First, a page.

NFTs And Compliance

NFTS became a $41bn market in 2021[1] driving many enthusiasts in the digital artwork and collectibles, seeing art, sports and music corporate players minting NFTs as digital ownership certificates registered on the blockchain.



What Is a Non-Fungible Token (NFT)?


Non-fungible tokens or NFTs are cryptographic assets on a blockchain with unique identification codes and metadata that distinguish them from each other. Unlike cryptocurrencies, they cannot be traded or exchanged at equivalency. This differs from fungible tokens like cryptocurrencies, which are identical to each other and, therefore, can be used as a medium for commercial transactions.[2]


NFT Characteristics

  • NFTs are unique cryptographic tokens that exist on a blockchain and cannot be replicated.

  • NFTs can be used to represent real-world items like artwork and real-estate.

  • "Tokenizing" these real-world tangible assets allows them to be bought, sold, and traded more efficiently while reducing the probability of fraud.

  • NFTs can also be used to represent individuals' identities, property rights, and more.

  • NFTs can also be used to remove intermediaries and connect artists with audiences or for identity management. NFTs can remove intermediaries, simplify transactions, and create new markets.[3]

NFTs and Compliance


NFTs are exploding with huge opportunities for creators, brands and institutions but it might be time to look at NFTs from a compliance and regulatory perspective. The art industry has been historically linked to high profile cases of money laundering with lax Know -Your- Customer (KYC) and Anti-Money Laundering (AML) compliance requirements. At the end of the last year, The U.S. government made it illegal to buy a handful of NFTs after putting 57 cryptocurrency addresses and one exchange on the Treasury Department Office of Foreign Assets Control (OFAC) sanctions list as addresses identified were facilitating ransomware and money laundering.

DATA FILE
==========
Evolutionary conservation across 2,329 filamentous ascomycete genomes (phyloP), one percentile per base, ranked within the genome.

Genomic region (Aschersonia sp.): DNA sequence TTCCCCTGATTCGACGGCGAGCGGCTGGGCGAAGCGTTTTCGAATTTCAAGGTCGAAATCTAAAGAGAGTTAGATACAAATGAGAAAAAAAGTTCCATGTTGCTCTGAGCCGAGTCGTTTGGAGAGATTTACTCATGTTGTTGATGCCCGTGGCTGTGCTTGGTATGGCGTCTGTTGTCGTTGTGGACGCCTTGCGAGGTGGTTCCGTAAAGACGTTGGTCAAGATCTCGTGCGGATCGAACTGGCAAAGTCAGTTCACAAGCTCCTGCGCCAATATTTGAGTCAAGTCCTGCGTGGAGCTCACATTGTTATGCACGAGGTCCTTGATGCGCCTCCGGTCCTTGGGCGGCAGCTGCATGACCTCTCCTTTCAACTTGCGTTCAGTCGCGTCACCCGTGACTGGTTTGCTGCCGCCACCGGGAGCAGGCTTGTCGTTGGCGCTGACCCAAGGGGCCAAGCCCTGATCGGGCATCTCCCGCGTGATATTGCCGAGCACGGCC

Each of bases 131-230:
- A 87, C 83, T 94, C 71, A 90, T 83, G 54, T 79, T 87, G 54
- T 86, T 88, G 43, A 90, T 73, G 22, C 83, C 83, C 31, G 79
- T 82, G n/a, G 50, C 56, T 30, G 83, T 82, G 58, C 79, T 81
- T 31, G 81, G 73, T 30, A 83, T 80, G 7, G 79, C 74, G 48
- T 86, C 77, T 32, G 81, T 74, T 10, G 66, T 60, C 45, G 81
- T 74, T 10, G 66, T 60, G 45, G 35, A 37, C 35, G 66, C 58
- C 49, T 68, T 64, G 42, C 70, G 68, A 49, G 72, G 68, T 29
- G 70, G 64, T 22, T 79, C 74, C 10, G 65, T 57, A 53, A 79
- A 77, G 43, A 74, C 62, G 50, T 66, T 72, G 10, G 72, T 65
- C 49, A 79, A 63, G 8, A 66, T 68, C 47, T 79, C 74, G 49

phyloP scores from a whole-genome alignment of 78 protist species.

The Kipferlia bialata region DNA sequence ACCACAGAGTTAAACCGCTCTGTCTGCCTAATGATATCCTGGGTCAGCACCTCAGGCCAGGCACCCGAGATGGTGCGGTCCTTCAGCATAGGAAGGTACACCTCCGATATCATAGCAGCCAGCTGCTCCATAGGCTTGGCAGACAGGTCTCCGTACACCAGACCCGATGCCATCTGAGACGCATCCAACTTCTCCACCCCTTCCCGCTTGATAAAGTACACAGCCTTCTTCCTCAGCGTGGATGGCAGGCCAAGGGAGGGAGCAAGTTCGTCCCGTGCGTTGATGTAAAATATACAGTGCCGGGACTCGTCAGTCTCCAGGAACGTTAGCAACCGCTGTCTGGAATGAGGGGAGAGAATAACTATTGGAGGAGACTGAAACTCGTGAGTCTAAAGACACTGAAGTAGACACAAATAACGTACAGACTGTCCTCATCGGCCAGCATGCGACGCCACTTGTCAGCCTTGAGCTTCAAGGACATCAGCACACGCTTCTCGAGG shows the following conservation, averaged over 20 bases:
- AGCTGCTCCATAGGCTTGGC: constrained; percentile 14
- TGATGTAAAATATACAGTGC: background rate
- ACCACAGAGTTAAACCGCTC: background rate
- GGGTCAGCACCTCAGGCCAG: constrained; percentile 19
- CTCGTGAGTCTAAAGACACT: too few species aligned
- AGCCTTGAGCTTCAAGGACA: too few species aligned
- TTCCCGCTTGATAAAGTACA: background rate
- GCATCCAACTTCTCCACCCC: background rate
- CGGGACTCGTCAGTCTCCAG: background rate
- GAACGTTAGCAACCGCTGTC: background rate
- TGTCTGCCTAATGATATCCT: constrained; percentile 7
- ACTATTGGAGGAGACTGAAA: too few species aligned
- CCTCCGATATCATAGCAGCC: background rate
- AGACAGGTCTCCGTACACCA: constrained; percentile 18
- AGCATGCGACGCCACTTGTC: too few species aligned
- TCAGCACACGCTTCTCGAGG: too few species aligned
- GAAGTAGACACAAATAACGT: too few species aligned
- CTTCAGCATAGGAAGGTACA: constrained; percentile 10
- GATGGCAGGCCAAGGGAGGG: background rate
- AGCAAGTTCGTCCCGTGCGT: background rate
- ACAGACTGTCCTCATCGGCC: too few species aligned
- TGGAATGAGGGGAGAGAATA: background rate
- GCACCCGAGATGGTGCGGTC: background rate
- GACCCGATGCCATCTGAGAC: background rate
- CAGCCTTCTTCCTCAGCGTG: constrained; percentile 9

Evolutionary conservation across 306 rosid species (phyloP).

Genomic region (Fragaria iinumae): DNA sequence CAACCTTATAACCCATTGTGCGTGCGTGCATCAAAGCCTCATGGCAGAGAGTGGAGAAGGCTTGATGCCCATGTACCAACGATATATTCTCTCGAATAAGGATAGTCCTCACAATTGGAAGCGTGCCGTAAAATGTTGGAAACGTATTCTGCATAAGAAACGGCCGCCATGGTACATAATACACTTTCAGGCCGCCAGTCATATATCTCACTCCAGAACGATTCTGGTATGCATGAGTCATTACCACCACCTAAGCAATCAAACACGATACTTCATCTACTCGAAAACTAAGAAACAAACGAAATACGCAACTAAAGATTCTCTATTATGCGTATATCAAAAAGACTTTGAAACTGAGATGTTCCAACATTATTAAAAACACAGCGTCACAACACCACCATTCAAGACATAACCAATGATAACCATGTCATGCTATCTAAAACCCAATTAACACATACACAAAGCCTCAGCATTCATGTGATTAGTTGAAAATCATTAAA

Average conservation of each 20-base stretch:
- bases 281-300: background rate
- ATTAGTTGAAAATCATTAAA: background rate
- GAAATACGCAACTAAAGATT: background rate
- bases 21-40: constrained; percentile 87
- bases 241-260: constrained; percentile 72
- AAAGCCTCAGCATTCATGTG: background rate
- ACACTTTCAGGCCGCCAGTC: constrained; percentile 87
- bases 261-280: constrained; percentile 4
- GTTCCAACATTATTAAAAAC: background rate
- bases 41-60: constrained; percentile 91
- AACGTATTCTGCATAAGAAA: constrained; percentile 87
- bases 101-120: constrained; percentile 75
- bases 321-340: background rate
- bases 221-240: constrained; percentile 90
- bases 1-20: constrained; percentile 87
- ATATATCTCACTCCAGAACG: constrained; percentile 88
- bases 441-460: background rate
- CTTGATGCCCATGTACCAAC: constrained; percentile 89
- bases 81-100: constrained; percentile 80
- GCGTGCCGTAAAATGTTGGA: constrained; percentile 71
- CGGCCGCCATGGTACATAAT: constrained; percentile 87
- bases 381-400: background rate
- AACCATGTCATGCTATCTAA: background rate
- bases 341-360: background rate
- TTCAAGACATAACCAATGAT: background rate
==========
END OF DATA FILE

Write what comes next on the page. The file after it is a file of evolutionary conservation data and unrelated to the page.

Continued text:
Elliptic, the blockchain analytics company reported that the total amount of crypto in the sanctioned wallet addresses surpassed $300 million.


Read More at Cointelegraph



2022 Be the Year of NFT Regulation ?


The FATF updated guidelines highlights that NFTS are distinct from cryptocurrency and are generally not considered Virtual assets under the FATF definition. “Digital assets that are unique, rather than interchangeable, and that are in practice used as collectibles rather than as payment or investment instruments, can be referred to as a non-fungible tokens (NFT) or crypto-collectibles”[4]


Read More on how AML best practices can be proactively implemented at Ospree



Need help with Compliance?

Having the right AML Controls (e.g. customer identification, sanction screening, transaction monitoring), technology and expertise from established professionals can help them successfully design and implement an AML program scaled to fit a FinTech | Digital Assets model, including a detailed review of the business and prepare effectively a compliance roadmap and culture.


Here at UGR, we will help you navigate with success regulations, compliance and AML/KYC requirements needed in your growth journey. We have some of the finest industry experts covering multiple jurisdictions and work with the best digital asset compliance solutions in the industry to meet all your requirements. Our Compliance As a Service (CaaS) allows you to plan, prioritize, and execute against strategic compliance projects and technology initiatives while matching your budget and pay as you need.


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[1] https://techilive.in/how-nfts-became-a-40bn-market-in-2021/ [2] https://www.investopedia.com/non-fungible-tokens-nft-5115211

[3] https://www.investopedia.com/non-fungible-tokens-nft-5115211 [4] “Updated Guidance for a Risk-Based Approach for Virtual Assets and Virtual Asset Service Providers | FATF.” Oct. 2021

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